The Bad Homburg Open is a newcomer to the WTA 2020 calendar, but the Hessian grass court event, taking place on the grounds of the oldest tennis club on the European mainland, continues a unique tradition. So the tournament motto is as appropriate as it is appealing: “TENNIS IS COMING HOME”.

The first tennis court on the European continent was built in June 1876 in the spa park of the spa town Bad Homburg. A grass court, fittingly! The lines on the specially short-cut lawn were drawn with lime. At that time, the court still had a “waist”, similar to the cross-section of an hourglass. Two rods served as temporary fixings for the net. The men sported chic white suits and shirts with stand-up collars, and the ladies wore laced-up dresses and Florentine hats as they picked up their rackets.

Speaking of which: British spa guests brought rackets and balls along in their luggage. Sir Robert Anstruther organised these first historical games in idyllic Bad Homburg. In one of the very oldest photographs, we see him in 1876, playing a mixed double with two other men and a woman in the Kurpark (spa park). That same year, the TC Bad Homburg was founded as the first tennis club on the continent. In 1877, just one year later, the first Lawn Tennis Championship took place in Wimbledon.

The TC Bad Homburg grounds remained a popular venue for special events. In 1970, for example, the German Davis Cup team around icon Wilhelm Bungert stopped off in the Kurpark and defeated Denmark. World-class sport was also on display in 1973, when Australian tennis legend Evonne Goolagong and her team won the Federation Cup. A total of 28 teams took part.

In light of this tradition, Angelique Kerber & Co. are saying: “TENNIS IS COMING HOME!”


There’s a lot to do, and the work is already well underway: Construction of the new grass courts for the Bad Homburg Open began in early November, with two excavators coming to remove the old sand cover. Centre Court on the historic grounds of the TC Bad Homburg will be the heart of the future tournament complex – a “stage” in the idyllic Kurpark, where 3,500 spectators can experience exciting duels in summer.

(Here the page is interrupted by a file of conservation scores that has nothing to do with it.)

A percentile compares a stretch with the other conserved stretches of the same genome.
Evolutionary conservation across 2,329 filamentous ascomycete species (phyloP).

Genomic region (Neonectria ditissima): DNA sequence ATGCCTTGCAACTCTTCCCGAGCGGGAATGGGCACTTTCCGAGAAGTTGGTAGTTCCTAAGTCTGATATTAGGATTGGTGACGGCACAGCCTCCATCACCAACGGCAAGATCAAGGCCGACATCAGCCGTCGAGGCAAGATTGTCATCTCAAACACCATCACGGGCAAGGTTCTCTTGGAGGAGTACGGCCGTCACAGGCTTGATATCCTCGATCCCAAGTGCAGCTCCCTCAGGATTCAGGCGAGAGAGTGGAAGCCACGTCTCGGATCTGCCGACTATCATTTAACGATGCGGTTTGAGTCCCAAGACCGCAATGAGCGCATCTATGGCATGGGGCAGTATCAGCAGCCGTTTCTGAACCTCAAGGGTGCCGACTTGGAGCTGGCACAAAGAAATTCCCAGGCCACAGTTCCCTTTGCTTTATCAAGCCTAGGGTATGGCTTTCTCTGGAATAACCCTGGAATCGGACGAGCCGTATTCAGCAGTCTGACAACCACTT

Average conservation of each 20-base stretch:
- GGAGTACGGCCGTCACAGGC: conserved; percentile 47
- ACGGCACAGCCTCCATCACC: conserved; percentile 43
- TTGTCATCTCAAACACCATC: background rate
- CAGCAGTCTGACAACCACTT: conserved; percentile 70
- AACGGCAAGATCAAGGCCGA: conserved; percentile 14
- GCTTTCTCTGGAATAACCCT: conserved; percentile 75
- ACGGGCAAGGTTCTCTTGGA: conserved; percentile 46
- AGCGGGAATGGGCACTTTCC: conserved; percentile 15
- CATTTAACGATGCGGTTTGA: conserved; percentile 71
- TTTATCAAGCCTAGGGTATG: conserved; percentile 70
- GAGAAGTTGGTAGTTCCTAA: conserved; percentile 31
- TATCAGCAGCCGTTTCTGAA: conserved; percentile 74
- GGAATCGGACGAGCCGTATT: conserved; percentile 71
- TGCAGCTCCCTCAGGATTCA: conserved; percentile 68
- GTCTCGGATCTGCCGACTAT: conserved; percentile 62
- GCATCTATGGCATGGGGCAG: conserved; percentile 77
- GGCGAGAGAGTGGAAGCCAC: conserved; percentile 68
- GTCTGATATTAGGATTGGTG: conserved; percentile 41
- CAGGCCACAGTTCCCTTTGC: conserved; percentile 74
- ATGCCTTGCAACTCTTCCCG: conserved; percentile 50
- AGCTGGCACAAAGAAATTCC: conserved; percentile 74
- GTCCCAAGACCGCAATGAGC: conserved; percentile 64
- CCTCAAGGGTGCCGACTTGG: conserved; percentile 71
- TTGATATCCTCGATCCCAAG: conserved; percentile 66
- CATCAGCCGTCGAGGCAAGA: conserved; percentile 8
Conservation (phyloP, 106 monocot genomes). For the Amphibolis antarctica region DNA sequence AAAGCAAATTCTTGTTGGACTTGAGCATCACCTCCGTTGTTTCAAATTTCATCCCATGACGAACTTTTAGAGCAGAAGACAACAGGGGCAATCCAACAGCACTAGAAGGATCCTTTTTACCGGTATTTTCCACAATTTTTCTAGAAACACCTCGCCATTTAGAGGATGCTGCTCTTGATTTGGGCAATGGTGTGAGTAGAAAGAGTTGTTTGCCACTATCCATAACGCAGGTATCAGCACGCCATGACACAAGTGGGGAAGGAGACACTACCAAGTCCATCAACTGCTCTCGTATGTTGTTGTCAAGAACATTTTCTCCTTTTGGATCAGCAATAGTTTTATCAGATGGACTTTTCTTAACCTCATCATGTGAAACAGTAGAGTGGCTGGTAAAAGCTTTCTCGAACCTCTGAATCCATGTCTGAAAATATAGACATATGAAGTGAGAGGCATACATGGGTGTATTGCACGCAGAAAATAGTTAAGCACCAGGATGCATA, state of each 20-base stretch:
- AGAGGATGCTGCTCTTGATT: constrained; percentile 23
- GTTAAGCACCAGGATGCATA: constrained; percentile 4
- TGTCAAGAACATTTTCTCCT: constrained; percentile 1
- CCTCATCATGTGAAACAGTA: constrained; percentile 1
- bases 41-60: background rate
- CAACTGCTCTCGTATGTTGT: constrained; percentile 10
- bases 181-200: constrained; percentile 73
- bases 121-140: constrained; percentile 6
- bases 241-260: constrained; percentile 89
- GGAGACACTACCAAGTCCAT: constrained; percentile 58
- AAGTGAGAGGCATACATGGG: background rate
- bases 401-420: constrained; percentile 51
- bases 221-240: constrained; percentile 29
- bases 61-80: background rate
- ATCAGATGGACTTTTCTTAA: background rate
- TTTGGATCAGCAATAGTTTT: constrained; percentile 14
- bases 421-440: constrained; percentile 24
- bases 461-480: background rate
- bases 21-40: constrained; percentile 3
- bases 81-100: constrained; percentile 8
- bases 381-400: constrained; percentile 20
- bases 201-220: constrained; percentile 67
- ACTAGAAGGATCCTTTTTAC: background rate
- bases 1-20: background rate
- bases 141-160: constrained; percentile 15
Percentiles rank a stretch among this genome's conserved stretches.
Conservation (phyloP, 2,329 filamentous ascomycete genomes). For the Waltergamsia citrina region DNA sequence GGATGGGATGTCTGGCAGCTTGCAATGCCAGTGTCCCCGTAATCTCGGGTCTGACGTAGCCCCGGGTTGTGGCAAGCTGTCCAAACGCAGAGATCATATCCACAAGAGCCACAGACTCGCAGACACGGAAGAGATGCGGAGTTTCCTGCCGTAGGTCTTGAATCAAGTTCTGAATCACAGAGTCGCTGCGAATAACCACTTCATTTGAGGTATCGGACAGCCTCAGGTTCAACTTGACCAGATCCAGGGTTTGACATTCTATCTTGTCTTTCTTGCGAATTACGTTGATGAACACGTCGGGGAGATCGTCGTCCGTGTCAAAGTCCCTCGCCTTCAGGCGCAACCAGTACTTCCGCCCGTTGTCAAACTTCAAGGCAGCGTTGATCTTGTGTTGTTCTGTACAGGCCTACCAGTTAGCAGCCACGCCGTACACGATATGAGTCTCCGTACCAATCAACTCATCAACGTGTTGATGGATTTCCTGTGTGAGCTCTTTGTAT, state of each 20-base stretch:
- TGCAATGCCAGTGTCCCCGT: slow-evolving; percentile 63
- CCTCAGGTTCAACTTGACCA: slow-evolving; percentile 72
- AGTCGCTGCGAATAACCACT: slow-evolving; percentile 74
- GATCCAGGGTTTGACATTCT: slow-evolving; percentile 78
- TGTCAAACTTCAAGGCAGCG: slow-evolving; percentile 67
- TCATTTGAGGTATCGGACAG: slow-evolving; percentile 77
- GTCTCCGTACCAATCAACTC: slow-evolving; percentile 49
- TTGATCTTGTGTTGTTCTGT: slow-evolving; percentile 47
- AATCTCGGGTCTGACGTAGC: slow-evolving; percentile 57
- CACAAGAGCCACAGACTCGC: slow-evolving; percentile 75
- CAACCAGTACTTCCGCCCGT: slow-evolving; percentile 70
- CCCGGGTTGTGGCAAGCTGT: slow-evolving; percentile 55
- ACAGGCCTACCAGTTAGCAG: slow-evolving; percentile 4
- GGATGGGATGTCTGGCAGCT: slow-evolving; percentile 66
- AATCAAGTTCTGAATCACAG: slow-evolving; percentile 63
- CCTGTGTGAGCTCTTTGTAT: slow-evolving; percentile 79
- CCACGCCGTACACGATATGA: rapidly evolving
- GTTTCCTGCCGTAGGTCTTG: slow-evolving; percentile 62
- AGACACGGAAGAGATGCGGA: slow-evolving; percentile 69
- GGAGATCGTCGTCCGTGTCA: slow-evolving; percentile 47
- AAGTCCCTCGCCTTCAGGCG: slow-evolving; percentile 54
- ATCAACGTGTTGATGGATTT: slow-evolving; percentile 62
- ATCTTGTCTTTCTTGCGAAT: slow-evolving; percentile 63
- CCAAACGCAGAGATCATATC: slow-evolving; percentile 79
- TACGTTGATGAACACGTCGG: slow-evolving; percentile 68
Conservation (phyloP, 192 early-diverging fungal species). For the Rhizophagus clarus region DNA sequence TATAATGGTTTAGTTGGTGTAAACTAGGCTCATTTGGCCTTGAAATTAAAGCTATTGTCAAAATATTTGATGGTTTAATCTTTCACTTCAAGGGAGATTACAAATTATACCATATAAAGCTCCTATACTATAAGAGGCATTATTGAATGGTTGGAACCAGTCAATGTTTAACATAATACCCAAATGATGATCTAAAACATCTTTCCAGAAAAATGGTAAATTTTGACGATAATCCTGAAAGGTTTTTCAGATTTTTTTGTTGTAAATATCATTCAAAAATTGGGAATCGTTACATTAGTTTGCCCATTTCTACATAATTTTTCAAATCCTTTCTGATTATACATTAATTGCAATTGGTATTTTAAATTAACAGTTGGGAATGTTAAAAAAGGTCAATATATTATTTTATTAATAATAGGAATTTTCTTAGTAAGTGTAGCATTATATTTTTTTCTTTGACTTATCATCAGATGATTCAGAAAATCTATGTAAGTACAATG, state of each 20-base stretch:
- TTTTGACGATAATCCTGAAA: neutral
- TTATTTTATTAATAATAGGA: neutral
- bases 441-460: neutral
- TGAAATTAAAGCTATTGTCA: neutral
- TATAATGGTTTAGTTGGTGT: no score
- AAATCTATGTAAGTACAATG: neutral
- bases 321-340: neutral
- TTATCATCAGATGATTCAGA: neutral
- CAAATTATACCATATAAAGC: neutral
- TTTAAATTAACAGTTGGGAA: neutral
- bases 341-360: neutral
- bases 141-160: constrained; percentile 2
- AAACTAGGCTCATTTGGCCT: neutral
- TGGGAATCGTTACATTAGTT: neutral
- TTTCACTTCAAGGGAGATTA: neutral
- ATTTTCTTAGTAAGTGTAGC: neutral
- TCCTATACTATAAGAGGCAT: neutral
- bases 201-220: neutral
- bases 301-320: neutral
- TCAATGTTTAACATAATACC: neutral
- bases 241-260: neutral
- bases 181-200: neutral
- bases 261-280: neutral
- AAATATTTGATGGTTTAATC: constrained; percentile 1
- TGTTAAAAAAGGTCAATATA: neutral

Next to Centre Court, two Match Courts will be built, where 250 fans each will find their place. In addition, there are three high-quality training courts on the grounds of the Homburg gymnastics community. “We are very pleased that the work has begun,” says Bad Homburg’s mayor Alexander Hetjes, “this tournament, and Wimbledon’s offer, is like a gift for our city.”

The close cooperation between the Bad Homburg Open and Wimbledon’s All England Lawn Tennis Club (AELTC) is also seen in the construction and maintenance of the courts: The head groundsman of the world’s most famous tournament, Neil Stubley, will regularly accompany and supervise the work. After removing the sand cover from the Match Courts and applying a new layer of soil, the next step will be seeding the grass.


On 14 July 2018, she created Germany’s greatest tennis moment of the century – on that day, Angelique Kerber lifted the trophy to the skies on Centre Court at Wimbledon after her memorable final triumph over US star Serena Williams. Wimbledon, lawn, and Angelique Kerber – it’s a very special relationship, which is now heightened at home, in front of German (and international) fans. Because at the Bad Homburg Open, the new WTA International tournament under the patronage of the All England Lawn Tennis Club, the three-time Grand Slam queen is not just a player competing for the trophy.